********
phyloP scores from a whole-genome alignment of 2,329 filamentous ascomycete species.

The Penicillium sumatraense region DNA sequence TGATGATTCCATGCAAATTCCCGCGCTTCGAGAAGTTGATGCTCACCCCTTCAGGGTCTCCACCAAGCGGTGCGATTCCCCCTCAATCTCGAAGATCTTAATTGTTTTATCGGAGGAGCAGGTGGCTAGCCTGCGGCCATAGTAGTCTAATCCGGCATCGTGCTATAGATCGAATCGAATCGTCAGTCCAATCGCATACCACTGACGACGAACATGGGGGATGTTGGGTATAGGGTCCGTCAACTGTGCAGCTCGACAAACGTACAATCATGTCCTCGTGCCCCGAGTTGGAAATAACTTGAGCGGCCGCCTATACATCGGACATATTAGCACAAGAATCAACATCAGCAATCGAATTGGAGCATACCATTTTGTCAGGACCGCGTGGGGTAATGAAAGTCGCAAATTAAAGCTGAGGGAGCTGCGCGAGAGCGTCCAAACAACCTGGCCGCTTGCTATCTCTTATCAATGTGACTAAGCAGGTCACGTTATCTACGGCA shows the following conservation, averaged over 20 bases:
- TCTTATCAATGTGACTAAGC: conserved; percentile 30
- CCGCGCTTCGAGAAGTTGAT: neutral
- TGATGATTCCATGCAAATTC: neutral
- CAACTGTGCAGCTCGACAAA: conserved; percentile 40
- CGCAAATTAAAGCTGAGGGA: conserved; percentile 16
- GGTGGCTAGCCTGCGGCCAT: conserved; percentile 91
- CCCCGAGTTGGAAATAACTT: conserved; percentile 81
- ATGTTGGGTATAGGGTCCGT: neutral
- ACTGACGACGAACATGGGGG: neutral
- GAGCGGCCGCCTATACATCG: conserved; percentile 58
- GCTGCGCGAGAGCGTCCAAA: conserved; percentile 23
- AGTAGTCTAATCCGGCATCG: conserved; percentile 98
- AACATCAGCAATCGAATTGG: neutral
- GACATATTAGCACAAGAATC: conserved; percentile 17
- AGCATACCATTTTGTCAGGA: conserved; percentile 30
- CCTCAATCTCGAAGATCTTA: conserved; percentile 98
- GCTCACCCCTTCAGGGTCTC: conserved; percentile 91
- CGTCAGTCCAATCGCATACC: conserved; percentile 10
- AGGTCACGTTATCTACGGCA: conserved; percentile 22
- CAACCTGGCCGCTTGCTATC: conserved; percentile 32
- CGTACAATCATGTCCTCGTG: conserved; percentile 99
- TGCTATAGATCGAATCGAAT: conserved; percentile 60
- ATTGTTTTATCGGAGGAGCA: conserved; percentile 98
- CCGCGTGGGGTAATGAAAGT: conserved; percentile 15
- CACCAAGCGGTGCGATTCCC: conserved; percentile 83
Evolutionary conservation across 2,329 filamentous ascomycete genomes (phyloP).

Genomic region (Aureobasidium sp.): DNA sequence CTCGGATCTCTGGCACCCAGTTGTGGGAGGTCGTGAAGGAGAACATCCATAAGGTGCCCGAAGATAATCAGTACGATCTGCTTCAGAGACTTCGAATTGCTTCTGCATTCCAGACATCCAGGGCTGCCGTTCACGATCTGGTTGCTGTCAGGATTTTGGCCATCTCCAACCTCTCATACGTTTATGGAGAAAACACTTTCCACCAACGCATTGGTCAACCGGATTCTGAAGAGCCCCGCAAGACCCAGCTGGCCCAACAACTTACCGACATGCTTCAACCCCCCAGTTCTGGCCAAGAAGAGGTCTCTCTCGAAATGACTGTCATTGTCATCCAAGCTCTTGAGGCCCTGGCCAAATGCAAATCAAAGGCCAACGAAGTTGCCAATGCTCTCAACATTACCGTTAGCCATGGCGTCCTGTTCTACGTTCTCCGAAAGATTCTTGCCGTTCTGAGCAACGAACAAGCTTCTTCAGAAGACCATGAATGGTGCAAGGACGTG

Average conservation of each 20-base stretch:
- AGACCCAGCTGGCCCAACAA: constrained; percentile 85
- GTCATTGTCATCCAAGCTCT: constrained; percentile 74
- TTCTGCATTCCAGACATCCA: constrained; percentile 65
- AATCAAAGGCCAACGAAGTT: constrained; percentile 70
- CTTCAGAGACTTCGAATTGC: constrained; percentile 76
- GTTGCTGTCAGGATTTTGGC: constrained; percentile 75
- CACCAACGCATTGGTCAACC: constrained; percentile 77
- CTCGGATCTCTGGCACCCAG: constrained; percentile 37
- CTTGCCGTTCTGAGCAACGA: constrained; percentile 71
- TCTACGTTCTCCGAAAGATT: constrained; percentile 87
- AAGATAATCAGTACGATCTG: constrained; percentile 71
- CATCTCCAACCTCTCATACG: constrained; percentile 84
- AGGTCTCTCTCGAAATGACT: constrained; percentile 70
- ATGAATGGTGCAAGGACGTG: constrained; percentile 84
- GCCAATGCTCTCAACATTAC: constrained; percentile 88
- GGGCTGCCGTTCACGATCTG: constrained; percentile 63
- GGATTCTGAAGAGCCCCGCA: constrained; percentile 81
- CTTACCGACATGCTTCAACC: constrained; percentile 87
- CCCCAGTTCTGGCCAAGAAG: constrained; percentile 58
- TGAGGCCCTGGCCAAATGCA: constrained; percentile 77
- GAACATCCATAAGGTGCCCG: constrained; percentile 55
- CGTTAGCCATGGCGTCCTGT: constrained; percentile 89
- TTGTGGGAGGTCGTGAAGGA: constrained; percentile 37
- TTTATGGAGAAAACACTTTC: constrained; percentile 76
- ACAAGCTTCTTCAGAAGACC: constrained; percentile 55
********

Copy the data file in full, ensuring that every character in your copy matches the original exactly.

phyloP scores from a whole-genome alignment of 2,329 filamentous ascomycete species.

The Penicillium sumatraense region DNA sequence TGATGATTCCATGCAAATTCCCGCGCTTCGAGAAGTTGATGCTCACCCCTTCAGGGTCTCCACCAAGCGGTGCGATTCCCCCTCAATCTCGAAGATCTTAATTGTTTTATCGGAGGAGCAGGTGGCTAGCCTGCGGCCATAGTAGTCTAATCCGGCATCGTGCTATAGATCGAATCGAATCGTCAGTCCAATCGCATACCACTGACGACGAACATGGGGGATGTTGGGTATAGGGTCCGTCAACTGTGCAGCTCGACAAACGTACAATCATGTCCTCGTGCCCCGAGTTGGAAATAACTTGAGCGGCCGCCTATACATCGGACATATTAGCACAAGAATCAACATCAGCAATCGAATTGGAGCATACCATTTTGTCAGGACCGCGTGGGGTAATGAAAGTCGCAAATTAAAGCTGAGGGAGCTGCGCGAGAGCGTCCAAACAACCTGGCCGCTTGCTATCTCTTATCAATGTGACTAAGCAGGTCACGTTATCTACGGCA shows the following conservation, averaged over 20 bases:
- TCTTATCAATGTGACTAAGC: conserved; percentile 30
- CCGCGCTTCGAGAAGTTGAT: neutral
- TGATGATTCCATGCAAATTC: neutral
- CAACTGTGCAGCTCGACAAA: conserved; percentile 40
- CGCAAATTAAAGCTGAGGGA: conserved; percentile 16
- GGTGGCTAGCCTGCGGCCAT: conserved; percentile 91
- CCCCGAGTTGGAAATAACTT: conserved; percentile 81
- ATGTTGGGTATAGGGTCCGT: neutral
- ACTGACGACGAACATGGGGG: neutral
- GAGCGGCCGCCTATACATCG: conserved; percentile 58
- GCTGCGCGAGAGCGTCCAAA: conserved; percentile 23
- AGTAGTCTAATCCGGCATCG: conserved; percentile 98
- AACATCAGCAATCGAATTGG: neutral
- GACATATTAGCACAAGAATC: conserved; percentile 17
- AGCATACCATTTTGTCAGGA: conserved; percentile 30
- CCTCAATCTCGAAGATCTTA: conserved; percentile 98
- GCTCACCCCTTCAGGGTCTC: conserved; percentile 91
- CGTCAGTCCAATCGCATACC: conserved; percentile 10
- AGGTCACGTTATCTACGGCA: conserved; percentile 22
- CAACCTGGCCGCTTGCTATC: conserved; percentile 32
- CGTACAATCATGTCCTCGTG: conserved; percentile 99
- TGCTATAGATCGAATCGAAT: conserved; percentile 60
- ATTGTTTTATCGGAGGAGCA: conserved; percentile 98
- CCGCGTGGGGTAATGAAAGT: conserved; percentile 15
- CACCAAGCGGTGCGATTCCC: conserved; percentile 83
Evolutionary conservation across 2,329 filamentous ascomycete genomes (phyloP).

Genomic region (Aureobasidium sp.): DNA sequence CTCGGATCTCTGGCACCCAGTTGTGGGAGGTCGTGAAGGAGAACATCCATAAGGTGCCCGAAGATAATCAGTACGATCTGCTTCAGAGACTTCGAATTGCTTCTGCATTCCAGACATCCAGGGCTGCCGTTCACGATCTGGTTGCTGTCAGGATTTTGGCCATCTCCAACCTCTCATACGTTTATGGAGAAAACACTTTCCACCAACGCATTGGTCAACCGGATTCTGAAGAGCCCCGCAAGACCCAGCTGGCCCAACAACTTACCGACATGCTTCAACCCCCCAGTTCTGGCCAAGAAGAGGTCTCTCTCGAAATGACTGTCATTGTCATCCAAGCTCTTGAGGCCCTGGCCAAATGCAAATCAAAGGCCAACGAAGTTGCCAATGCTCTCAACATTACCGTTAGCCATGGCGTCCTGTTCTACGTTCTCCGAAAGATTCTTGCCGTTCTGAGCAACGAACAAGCTTCTTCAGAAGACCATGAATGGTGCAAGGACGTG

Average conservation of each 20-base stretch:
- AGACCCAGCTGGCCCAACAA: constrained; percentile 85
- GTCATTGTCATCCAAGCTCT: constrained; percentile 74
- TTCTGCATTCCAGACATCCA: constrained; percentile 65
- AATCAAAGGCCAACGAAGTT: constrained; percentile 70
- CTTCAGAGACTTCGAATTGC: constrained; percentile 76
- GTTGCTGTCAGGATTTTGGC: constrained; percentile 75
- CACCAACGCATTGGTCAACC: constrained; percentile 77
- CTCGGATCTCTGGCACCCAG: constrained; percentile 37
- CTTGCCGTTCTGAGCAACGA: constrained; percentile 71
- TCTACGTTCTCCGAAAGATT: constrained; percentile 87
- AAGATAATCAGTACGATCTG: constrained; percentile 71
- CATCTCCAACCTCTCATACG: constrained; percentile 84
- AGGTCTCTCTCGAAATGACT: constrained; percentile 70
- ATGAATGGTGCAAGGACGTG: constrained; percentile 84
- GCCAATGCTCTCAACATTAC: constrained; percentile 88
- GGGCTGCCGTTCACGATCTG: constrained; percentile 63
- GGATTCTGAAGAGCCCCGCA: constrained; percentile 81
- CTTACCGACATGCTTCAACC: constrained; percentile 87
- CCCCAGTTCTGGCCAAGAAG: constrained; percentile 58
- TGAGGCCCTGGCCAAATGCA: constrained; percentile 77
- GAACATCCATAAGGTGCCCG: constrained; percentile 55
- CGTTAGCCATGGCGTCCTGT: constrained; percentile 89
- TTGTGGGAGGTCGTGAAGGA: constrained; percentile 37
- TTTATGGAGAAAACACTTTC: constrained; percentile 76
- ACAAGCTTCTTCAGAAGACC: constrained; percentile 55